Gauntlet: A peek into Visual C++ development practices

I’m Bruce Forstall, a developer on the Visual C++ IDE team. I currently work on the implementation of the CLR CodeDOM API for C++/CLI, which supports the WinForms designer as well as a number of other scenarios. Previously, I’ve worked on the Itanium code generator, the Java virtual machine team, and the Cairo OS project (anyone remember that?).

 

I thought I’d write about an internal tool named Gauntlet that we depend on for our development work.

 

Before Gauntlet, we had a number of problems. People often wouldn’t do all the pre-check-in validation builds or test runs they should have, or they would do them in an environment that wasn’t up-to-date. Conflicting changes from different people made on the same day would cause builds or tests to break because of integration problems. And in Visual Studio 2005, we started supporting three different architectures (x86, Itanium, x64). This meant we needed to do a lot more per-architecture testing, and not everybody had every type of machine in their office. Gauntlet solved these problems and more.

 

Gauntlet is a tool designed to improve the everyday quality of the product by performing a large amount of testing of each and every change before those changes are committed to the source control system, and made visible to other developers, testers, and our daily process. Each change, from every developer, is serialized. Thus, all testing happens on each change in sequence, detecting integration problems immediately. If a change passes all testing, it gets checked in. If not, it gets rejected and no damage is done to the “live” source base. Everyone can always assume the “live” source tree is good, because Gauntlet has validated every check-in. Gauntlet also tries to simplify life for developers by automatically sending email with information about the change and updating our bug database.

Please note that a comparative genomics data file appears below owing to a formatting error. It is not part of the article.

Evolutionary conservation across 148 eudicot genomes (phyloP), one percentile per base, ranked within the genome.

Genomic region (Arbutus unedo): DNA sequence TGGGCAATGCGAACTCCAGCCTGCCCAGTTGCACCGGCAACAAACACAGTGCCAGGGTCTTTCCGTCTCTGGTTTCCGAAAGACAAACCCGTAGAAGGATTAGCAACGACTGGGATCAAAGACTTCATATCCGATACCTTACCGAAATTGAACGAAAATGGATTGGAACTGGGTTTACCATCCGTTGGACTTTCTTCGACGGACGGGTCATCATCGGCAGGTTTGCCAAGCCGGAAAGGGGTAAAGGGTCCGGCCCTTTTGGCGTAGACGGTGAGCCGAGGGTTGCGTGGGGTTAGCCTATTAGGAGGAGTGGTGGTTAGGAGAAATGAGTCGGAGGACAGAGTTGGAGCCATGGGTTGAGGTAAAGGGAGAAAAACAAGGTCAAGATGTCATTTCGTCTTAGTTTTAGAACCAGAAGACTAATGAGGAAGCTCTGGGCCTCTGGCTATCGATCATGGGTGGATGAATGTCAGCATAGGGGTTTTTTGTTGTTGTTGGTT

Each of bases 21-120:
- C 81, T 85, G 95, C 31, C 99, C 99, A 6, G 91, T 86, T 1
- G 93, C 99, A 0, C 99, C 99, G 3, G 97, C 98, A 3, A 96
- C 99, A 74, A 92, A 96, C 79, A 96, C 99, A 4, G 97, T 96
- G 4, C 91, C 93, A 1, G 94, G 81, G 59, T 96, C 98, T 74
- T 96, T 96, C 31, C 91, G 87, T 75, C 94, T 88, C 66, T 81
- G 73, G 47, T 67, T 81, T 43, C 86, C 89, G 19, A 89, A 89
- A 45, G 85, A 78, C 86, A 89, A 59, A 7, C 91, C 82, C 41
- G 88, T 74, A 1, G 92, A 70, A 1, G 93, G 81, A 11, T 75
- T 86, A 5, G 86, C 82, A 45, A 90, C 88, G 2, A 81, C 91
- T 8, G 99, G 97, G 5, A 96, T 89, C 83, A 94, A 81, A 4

The system consists of a website user-interface, a SQL server for storing pending and completed check-in information and other data such as usage metrics, a Gauntlet server process, and a large number of “slave” machines for performing builds and tests. This is a key to the system: as much as possible is run in parallel, to maximize throughput as well as increase the amount of testing that is performed. We have a number of Gauntlet systems on the team, for different groups. The largest uses about 60 machines, comprising some of each of the three processor architectures. Each check-in takes between an hour and two hours (depending on the type) and runs hundreds of thousands of test cases, not only for each of the three already-stated processor architectures, but for code generator check-ins, the x86-hosted cross-compilers for Itanium and x64 are tested, as are compilers built from the same code base for several Windows CE processor architectures.

 

Gauntlet originated in the DHTML team. I rolled Gauntlet out to the Visual C++ team over five years ago. Initially, the change in process was resisted, but now the system is viewed as indispensable. In that time, our original Gauntlet has processed almost 15,000 submissions. On average, about 20% of the submissions fail due to various reasons, such as a developer not testing a configuration or variation that Gauntlet tests. That means that about 3,000 faulty check-ins have been prevented from entering the “live” sources. That represents at least 3,000 bugs that didn’t have to be detected sometime later, the faulty check-in found and backed out or fixed. And that means our everyday quality has been higher.

 

There are several simple lessons from our Gauntlet experience. First, testing a change as much as possible before committing the change is incredibly valuable. Enforcing that testing regimen, and enriching it by greatly expanding the testing performed, makes it even more valuable. Secondly, setting up and maintaining a system this large, simply from a hardware perspective, is costly and time-consuming, but we deem it to be absolutely worth the cost.

 

Thanks,

  Bruce Forstall